As scientists delve into the intricacies of longevity, they’re getting a better grasp on the nitty-gritty details of aging — what happens at the molecular and cellular levels. With this knowledge, they — and the rest of us — are hoping to gain insights into how we can delay and minimize the effects of aging, whether through lifestyle modifications, drugs or other therapy.
Processes at play
Aging involves several forces — actions within our bodies and environmental influences outside them. While there’s still much that we don’t know about why one individual ages relatively well and another has more difficulty, scientists and researchers are consistently gaining ground in their understanding of the fundamental biology of aging.
Some approaches to aging follow the line of thinking that cellular damage over time leads to the loss of normal functioning and the development of aging. Others are based on the idea that aging follows a programmed timetable — it has an upper limit.
No single theory or phenomenon appears to completely explain why aging occurs. Researchers generally view aging as many processes that interact with and impact each other. Here are some of the biological processes that appear to be at play.
One hallmark of aging that researchers readily agree on is genetic damage that occurs over time within the body’s cells. For many reasons, DNA, the body’s intricate blueprint for performing all of its functions, gradually becomes dam- aged. The body has several ways to repair DNA, but as the damage accumulates, genes, proteins and cells may malfunction, leading to disease and deterioration.
DNA damage can result from forces both within and outside the body. Sometimes, for example, when cells divide and multiply, errors occur in the DNA replication process within a cell and these changes are carried on to new cells, throwing off cellular function and communication within cells.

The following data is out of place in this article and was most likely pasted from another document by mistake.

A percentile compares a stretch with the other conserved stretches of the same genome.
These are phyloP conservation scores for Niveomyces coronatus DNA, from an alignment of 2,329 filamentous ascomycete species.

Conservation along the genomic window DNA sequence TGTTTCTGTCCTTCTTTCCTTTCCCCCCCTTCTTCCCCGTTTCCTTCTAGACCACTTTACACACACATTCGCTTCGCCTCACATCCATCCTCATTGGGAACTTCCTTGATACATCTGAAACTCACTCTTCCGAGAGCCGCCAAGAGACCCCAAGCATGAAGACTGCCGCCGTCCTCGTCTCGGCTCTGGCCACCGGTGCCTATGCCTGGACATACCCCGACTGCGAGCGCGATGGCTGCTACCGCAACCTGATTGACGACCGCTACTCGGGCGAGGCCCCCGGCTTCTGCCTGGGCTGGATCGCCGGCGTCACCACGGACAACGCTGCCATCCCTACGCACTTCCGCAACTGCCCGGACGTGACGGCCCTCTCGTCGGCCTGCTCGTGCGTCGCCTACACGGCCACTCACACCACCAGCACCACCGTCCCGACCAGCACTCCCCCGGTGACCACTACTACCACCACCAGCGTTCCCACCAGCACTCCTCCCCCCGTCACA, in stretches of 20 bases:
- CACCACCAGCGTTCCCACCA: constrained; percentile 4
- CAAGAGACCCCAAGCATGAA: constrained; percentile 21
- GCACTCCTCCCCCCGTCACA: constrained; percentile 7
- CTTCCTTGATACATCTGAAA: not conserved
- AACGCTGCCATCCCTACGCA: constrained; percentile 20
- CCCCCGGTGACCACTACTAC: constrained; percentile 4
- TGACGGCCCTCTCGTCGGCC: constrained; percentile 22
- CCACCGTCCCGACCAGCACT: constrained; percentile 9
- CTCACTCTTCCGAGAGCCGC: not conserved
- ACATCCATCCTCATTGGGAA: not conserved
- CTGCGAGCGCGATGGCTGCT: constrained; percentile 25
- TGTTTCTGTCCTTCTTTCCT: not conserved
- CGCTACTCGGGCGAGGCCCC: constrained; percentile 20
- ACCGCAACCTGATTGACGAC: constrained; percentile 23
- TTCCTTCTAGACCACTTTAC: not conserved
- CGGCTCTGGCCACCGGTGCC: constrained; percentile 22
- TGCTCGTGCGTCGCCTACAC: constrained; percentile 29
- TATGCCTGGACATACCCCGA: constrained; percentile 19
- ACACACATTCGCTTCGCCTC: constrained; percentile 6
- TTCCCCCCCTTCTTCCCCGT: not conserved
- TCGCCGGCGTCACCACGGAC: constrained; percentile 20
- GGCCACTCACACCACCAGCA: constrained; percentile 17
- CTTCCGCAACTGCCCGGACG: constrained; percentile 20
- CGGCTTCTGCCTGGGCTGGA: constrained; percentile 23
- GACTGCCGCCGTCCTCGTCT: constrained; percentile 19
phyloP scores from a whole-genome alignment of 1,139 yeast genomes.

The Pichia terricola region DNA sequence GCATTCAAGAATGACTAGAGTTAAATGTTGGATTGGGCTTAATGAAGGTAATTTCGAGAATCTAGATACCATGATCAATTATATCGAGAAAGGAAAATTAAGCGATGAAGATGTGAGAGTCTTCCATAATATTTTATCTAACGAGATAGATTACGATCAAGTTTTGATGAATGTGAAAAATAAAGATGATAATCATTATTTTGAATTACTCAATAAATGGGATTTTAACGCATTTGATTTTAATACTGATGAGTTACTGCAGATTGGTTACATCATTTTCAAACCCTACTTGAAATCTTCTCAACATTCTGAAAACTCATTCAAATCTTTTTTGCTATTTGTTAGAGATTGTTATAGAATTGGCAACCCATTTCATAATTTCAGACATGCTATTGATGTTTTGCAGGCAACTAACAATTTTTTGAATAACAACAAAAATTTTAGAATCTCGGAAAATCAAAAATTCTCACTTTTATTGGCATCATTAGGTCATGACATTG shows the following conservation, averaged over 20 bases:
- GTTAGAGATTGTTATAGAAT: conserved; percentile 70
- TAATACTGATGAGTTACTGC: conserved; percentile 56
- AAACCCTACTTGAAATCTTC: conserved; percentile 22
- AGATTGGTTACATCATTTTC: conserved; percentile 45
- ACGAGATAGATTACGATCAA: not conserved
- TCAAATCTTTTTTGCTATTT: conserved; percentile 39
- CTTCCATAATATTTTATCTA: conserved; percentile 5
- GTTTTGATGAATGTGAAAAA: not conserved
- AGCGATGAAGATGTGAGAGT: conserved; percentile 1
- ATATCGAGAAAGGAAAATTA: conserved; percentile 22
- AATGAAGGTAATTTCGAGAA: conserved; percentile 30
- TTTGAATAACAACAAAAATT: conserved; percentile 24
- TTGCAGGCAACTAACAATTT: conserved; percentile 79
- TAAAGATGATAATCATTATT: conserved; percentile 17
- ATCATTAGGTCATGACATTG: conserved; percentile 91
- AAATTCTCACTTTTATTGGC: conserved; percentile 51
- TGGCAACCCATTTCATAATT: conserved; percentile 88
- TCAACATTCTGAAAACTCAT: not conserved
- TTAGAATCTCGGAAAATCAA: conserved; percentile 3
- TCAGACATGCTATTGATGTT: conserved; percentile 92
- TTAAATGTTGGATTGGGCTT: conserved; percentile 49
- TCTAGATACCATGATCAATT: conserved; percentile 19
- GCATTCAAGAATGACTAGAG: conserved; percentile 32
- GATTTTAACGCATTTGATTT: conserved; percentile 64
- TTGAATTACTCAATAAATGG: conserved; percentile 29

DNA damage can be especially impactful when it affects stem cells — the precursor cells that give rise to new, specialized cells for the regeneration of skin, digestive, brain and other organ tissues. Genetic damage in stem cells can cause them to stop functioning correctly and make tissue regeneration difficult.
Oxidative stress is another source of DNA damage. It results when cellular structures called mitochondria become damaged. Mitochondria are the cell’s powerhouses. They convert food into energy used by cells. During the conversion process, mitochondria produce unstable molecules called reactive oxygen species, better known as free radicals.
Usually, free radicals are kept in check by compounds called antioxidants, which can come from dietary nutrients such as vitamin E, vitamin A and beta carotene. However, lifestyle factors such as smoking, alcohol use, and an un- healthy diet can damage mitochondria and accelerate the production of free radicals, causing oxidative stress.
One of the effects of oxidative stress is deterioration of the endcaps of chromosomes (telomeres). Shortened telomeres are a key feature of aging cells. Telomeres typically get shorter each time a cell divides, but evidence suggests that oxidative stress may also play a role in this particular form of DNA damage.
External factors that can result in genetic damage include sun exposure, which harms skin cell DNA, and polluted air, which damages the DNA of lung cells. These forces can cause chemical alterations that interfere with the way genetic instructions are carried out, ultimately leading to the production of unhealthy cells that contribute to diseases such as skin cancer and lung disease.
Cellular clutter and decline